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Screening in New Credit Markets: Can Individual Lenders Infer Borrower Creditworthiness in Peer-to-Peer Lending?

Author

Listed:
  • Iyer, Rajkamal

    (MIT)

  • Khwaja, Asim Ijaz

    (Harvard University)

  • Luttmer, Erzo F. P.

    (Harvard University)

  • Shue, Kelly

    (Harvard University)

Abstract

The current banking crisis highlights the challenges faced in the traditional lending model, particularly in terms of screening smaller borrowers. The recent growth in online peer-to-peer lending marketplaces offers opportunities to examine different lending models that rely on screening by multiple peers. This paper evaluates the screening ability of lenders in such peer-to-peer markets. Our methodology takes advantage of the fact that lenders do not observe a borrower's true credit score but only see an aggregate credit category. We find that lenders are able to use available information to infer a third of the variation in creditworthiness that is captured by a borrower's credit score. This inference is economically significant and allows lenders to lend at a 140-basis-points lower rate for borrowers with (unobserved to lenders) better credit scores within a credit category. While lenders infer the most from standard banking "hard" information, they also use non-standard (subjective) information. Our methodology shows, without needing to code subjective information that lenders learn even from such "softer" information, particularly when it is likely to provide credible signals regarding borrower creditworthiness. Our findings highlight the screening ability of peer-to-peer markets and suggest that these emerging markets may provide a viable complement to traditional lending markets, especially for smaller borrowers.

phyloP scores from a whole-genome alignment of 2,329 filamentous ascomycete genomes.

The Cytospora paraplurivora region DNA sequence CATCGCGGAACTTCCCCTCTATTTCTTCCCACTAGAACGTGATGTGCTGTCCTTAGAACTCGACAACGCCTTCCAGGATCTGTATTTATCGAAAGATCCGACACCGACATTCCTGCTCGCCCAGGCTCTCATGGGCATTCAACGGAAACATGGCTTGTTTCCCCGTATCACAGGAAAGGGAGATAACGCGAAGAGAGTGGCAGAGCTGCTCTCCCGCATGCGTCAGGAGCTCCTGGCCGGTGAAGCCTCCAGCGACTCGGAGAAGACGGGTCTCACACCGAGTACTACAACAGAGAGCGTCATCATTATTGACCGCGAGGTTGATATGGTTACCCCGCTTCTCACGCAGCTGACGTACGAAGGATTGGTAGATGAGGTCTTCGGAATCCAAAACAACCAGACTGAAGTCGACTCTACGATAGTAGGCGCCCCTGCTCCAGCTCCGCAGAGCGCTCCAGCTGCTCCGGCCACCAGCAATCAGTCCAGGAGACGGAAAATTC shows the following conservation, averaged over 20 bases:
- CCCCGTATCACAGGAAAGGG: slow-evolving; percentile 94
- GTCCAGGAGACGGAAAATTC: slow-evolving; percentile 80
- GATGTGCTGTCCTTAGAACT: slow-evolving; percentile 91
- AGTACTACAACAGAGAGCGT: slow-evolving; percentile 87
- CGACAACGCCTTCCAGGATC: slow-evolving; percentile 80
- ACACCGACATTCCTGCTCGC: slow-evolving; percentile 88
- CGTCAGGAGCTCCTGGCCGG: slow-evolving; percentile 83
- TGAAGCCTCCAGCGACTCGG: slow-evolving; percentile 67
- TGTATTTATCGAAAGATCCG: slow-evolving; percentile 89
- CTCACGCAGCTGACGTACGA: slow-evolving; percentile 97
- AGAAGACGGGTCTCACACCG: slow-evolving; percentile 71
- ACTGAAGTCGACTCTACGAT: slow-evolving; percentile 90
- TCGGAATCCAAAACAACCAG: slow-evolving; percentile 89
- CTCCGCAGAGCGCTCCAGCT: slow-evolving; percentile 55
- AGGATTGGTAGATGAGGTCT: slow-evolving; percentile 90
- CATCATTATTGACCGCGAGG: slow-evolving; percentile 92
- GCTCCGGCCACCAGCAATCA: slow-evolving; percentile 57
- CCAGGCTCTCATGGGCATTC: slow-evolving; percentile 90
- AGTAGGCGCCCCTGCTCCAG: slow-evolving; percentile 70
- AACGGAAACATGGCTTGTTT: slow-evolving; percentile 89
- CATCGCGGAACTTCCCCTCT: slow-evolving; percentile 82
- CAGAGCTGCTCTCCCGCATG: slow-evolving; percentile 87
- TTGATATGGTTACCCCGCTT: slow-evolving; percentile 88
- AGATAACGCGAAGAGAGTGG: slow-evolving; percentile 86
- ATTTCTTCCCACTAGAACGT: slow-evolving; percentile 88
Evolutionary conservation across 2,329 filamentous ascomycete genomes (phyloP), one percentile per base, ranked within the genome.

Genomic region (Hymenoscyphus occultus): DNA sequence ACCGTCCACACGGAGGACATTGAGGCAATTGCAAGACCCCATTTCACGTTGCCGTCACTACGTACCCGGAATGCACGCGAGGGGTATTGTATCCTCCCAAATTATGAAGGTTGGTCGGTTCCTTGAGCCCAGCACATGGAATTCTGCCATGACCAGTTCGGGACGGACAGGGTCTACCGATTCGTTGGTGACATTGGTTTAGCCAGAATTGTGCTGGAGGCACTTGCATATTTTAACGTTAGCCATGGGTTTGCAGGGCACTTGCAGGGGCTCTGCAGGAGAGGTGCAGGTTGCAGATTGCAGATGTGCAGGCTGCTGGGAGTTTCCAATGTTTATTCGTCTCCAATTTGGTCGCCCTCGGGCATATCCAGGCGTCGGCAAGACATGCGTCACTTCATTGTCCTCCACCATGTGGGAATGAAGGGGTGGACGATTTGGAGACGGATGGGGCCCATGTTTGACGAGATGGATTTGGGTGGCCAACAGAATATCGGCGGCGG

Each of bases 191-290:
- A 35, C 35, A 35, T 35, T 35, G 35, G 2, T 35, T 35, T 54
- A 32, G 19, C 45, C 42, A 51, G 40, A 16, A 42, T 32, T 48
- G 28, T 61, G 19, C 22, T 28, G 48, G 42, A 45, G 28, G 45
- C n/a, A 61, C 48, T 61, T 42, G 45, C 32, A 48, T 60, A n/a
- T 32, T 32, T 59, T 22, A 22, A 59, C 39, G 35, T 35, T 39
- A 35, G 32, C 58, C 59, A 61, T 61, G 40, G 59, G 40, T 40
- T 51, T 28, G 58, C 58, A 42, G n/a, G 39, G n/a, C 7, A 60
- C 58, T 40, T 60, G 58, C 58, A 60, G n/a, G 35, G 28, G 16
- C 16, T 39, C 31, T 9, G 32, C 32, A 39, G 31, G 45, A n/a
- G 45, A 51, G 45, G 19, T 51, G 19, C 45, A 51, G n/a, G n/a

Suggested Citation

  • Iyer, Rajkamal & Khwaja, Asim Ijaz & Luttmer, Erzo F. P. & Shue, Kelly, 2009. "Screening in New Credit Markets: Can Individual Lenders Infer Borrower Creditworthiness in Peer-to-Peer Lending?," Working Paper Series rwp09-031, Harvard University, John F. Kennedy School of Government.
  • Handle: RePEc:ecl:harjfk:rwp09-031
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    References listed on IDEAS

    as
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    Citations

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    Cited by:

    1. Xiaojiao Yu, 2017. "Machine learning application in online lending risk prediction," Papers 1707.04831, arXiv.org.
    2. Jenq, Christina & Pan, Jessica & Theseira, Walter, 2015. "Beauty, weight, and skin color in charitable giving," Journal of Economic Behavior & Organization, Elsevier, vol. 119(C), pages 234-253.
    3. Mingfeng Lin & Nagpurnanand R. Prabhala & Siva Viswanathan, 2013. "Judging Borrowers by the Company They Keep: Friendship Networks and Information Asymmetry in Online Peer-to-Peer Lending," Management Science, INFORMS, vol. 59(1), pages 17-35, August.
    4. Juanjuan Zhang & Peng Liu, 2012. "Rational Herding in Microloan Markets," Management Science, INFORMS, vol. 58(5), pages 892-912, May.
    5. Qizhi Tao & Yizhe Dong & Ziming Lin, 0. "Who can get money? Evidence from the Chinese peer-to-peer lending platform," Information Systems Frontiers, Springer, vol. 0, pages 1-17.
    6. Seth M. Freedman & Ginger Zhe Jin, 2011. "Learning by Doing with Asymmetric Information: Evidence from Prosper.com," NBER Working Papers 16855, National Bureau of Economic Research, Inc.
    7. repec:taf:apeclt:v:24:y:2017:i:19:p:1358-1362 is not listed on IDEAS
    8. Dezső, Linda & Loewenstein, George, 2012. "Lenders’ blind trust and borrowers’ blind spots: A descriptive investigation of personal loans," Journal of Economic Psychology, Elsevier, vol. 33(5), pages 996-1011.
    9. Efraim Berkovich, 2011. "Search and herding effects in peer-to-peer lending: evidence from prosper.com," Annals of Finance, Springer, vol. 7(3), pages 389-405, August.
    10. repec:spr:infosf:v:19:y:2017:i:3:d:10.1007_s10796-017-9751-5 is not listed on IDEAS
    11. Jagtiani, Julapa & Lemieux, Catharine, 2017. "Fintech Lending: Financial Inclusion, Risk Pricing, and Alternative Information," Working Papers 17-17, Federal Reserve Bank of Philadelphia.

    More about this item

    JEL classification:

    • D53 - Microeconomics - - General Equilibrium and Disequilibrium - - - Financial Markets
    • D80 - Microeconomics - - Information, Knowledge, and Uncertainty - - - General
    • G21 - Financial Economics - - Financial Institutions and Services - - - Banks; Other Depository Institutions; Micro Finance Institutions; Mortgages
    • L81 - Industrial Organization - - Industry Studies: Services - - - Retail and Wholesale Trade; e-Commerce

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